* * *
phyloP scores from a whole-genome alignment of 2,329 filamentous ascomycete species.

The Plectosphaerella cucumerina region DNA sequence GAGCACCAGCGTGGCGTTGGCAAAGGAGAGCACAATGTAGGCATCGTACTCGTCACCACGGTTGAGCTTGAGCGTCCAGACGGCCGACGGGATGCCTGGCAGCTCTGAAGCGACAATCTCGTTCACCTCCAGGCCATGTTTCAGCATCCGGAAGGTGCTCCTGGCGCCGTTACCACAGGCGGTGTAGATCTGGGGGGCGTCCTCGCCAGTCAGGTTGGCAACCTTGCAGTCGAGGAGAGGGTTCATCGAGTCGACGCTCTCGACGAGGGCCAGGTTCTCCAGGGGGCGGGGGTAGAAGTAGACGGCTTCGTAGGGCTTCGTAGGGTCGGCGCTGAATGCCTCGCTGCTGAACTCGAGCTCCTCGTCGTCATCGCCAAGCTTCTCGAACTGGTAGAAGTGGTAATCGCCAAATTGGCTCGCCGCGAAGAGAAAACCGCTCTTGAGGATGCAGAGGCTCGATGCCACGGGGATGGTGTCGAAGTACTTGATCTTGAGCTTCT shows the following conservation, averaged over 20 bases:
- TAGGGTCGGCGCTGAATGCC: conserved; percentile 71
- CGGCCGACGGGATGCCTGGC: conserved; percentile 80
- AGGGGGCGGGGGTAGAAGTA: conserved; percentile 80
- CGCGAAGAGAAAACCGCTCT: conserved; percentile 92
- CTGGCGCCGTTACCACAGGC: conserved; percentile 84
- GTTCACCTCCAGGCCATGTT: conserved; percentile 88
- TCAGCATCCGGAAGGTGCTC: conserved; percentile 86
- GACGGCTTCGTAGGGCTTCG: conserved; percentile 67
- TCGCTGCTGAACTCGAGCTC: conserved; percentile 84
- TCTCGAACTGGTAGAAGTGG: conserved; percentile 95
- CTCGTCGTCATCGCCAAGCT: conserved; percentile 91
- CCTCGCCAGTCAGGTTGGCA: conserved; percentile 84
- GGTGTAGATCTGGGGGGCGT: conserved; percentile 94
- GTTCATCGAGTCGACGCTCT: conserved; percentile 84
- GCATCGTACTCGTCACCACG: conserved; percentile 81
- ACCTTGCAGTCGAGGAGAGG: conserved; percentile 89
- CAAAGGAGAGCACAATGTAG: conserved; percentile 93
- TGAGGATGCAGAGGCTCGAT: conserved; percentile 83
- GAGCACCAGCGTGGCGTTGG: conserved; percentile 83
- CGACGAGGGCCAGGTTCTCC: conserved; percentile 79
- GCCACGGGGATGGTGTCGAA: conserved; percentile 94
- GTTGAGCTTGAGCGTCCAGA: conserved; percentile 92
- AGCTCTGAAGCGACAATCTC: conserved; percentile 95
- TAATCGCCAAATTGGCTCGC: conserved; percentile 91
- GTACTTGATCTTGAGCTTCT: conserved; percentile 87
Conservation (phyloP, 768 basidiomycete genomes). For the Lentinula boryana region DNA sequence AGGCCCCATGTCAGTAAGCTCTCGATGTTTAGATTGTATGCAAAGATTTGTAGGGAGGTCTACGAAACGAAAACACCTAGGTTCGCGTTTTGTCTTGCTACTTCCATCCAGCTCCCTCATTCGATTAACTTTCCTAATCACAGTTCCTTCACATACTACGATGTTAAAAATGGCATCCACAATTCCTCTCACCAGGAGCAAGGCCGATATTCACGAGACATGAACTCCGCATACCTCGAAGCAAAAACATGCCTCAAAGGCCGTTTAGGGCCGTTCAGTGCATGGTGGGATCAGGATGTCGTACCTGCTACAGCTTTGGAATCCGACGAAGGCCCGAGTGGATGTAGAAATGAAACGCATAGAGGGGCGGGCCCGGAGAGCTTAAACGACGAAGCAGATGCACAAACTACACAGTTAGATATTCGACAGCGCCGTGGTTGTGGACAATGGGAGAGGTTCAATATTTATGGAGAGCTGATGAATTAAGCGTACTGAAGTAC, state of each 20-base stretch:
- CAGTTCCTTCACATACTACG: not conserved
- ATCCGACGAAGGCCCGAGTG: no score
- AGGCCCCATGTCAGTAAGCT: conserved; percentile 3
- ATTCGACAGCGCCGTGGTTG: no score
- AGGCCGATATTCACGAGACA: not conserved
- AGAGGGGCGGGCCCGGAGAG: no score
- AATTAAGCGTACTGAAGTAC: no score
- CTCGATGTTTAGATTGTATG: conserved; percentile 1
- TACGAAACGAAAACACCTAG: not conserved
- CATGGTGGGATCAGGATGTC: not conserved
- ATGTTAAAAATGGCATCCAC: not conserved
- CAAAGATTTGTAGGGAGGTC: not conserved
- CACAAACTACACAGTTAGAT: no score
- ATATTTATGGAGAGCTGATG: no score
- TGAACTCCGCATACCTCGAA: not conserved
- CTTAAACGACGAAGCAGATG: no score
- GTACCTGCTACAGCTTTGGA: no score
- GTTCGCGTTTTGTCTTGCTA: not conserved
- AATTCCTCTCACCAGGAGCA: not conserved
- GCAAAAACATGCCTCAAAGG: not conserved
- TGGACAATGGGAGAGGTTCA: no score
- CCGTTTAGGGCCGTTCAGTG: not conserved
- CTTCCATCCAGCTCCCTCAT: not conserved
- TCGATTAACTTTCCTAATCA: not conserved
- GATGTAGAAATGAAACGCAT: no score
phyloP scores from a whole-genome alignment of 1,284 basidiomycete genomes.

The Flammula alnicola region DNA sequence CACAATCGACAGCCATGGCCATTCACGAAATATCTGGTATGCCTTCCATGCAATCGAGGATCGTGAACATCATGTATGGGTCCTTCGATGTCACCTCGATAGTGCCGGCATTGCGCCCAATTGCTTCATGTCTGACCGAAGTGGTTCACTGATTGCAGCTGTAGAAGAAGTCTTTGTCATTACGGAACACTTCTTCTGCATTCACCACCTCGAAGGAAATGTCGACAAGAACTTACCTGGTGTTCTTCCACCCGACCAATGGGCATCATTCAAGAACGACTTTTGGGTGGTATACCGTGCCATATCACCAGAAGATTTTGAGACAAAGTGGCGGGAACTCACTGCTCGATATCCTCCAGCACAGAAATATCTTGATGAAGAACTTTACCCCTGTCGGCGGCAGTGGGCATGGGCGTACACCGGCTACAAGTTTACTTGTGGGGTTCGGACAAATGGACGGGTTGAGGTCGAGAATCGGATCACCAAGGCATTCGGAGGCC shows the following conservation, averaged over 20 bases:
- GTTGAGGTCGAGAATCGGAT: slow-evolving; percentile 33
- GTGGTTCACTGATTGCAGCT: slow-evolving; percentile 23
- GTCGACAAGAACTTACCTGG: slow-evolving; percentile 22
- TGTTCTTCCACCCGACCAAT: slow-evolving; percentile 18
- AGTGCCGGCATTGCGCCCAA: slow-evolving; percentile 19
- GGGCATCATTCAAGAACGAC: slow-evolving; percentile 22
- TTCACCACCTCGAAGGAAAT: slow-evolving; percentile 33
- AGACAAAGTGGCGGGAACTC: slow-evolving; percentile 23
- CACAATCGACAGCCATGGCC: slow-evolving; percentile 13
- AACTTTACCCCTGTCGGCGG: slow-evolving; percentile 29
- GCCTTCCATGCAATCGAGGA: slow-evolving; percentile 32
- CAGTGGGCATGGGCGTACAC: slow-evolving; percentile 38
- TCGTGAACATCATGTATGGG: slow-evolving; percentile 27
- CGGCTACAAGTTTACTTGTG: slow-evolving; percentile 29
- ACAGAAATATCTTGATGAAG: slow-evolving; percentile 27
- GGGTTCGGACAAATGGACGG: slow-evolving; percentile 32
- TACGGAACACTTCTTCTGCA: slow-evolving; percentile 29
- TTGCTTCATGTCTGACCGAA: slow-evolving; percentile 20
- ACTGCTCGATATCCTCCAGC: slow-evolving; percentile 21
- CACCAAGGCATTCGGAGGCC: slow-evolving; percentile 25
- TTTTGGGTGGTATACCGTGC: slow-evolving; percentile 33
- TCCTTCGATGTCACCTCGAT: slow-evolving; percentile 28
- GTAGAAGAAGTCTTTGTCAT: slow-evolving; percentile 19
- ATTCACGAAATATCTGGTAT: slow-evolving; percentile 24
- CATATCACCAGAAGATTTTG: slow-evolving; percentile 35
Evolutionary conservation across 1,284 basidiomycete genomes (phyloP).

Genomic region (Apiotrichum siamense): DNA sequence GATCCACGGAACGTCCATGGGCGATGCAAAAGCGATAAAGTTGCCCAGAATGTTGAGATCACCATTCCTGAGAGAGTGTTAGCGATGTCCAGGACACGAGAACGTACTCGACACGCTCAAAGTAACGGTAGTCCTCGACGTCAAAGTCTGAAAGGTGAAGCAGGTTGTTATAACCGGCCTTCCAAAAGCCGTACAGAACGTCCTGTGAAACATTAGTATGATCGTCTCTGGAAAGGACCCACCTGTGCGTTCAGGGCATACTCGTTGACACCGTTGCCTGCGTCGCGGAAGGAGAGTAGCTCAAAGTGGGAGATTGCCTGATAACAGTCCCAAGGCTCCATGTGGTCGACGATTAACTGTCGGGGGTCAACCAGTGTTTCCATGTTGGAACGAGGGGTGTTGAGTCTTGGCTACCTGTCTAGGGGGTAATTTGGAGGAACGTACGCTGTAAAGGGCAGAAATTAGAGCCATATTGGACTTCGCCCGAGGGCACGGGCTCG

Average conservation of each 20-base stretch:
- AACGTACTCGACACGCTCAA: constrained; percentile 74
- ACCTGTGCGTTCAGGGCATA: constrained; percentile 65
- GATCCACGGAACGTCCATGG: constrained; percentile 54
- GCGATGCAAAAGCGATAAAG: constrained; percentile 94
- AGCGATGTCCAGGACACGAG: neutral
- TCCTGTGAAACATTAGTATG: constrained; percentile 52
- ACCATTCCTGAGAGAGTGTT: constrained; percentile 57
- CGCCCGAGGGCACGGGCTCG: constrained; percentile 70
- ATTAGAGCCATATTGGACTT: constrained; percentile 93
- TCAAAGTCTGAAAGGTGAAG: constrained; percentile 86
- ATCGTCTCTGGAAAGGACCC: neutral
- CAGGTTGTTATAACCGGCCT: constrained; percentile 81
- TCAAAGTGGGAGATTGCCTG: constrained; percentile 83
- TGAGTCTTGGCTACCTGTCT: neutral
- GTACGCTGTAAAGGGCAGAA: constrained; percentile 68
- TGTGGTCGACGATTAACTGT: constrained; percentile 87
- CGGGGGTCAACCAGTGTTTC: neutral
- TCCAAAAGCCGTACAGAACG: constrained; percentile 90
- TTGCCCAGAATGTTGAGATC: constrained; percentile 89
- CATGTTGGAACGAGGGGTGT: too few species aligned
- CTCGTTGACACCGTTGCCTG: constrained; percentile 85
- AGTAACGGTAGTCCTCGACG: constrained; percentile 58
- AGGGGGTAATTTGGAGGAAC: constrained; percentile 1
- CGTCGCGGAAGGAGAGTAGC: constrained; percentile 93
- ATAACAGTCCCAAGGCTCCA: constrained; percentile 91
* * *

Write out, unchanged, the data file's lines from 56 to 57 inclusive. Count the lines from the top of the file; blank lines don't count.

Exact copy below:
- GTTGAGGTCGAGAATCGGAT: slow-evolving; percentile 33
- GTGGTTCACTGATTGCAGCT: slow-evolving; percentile 23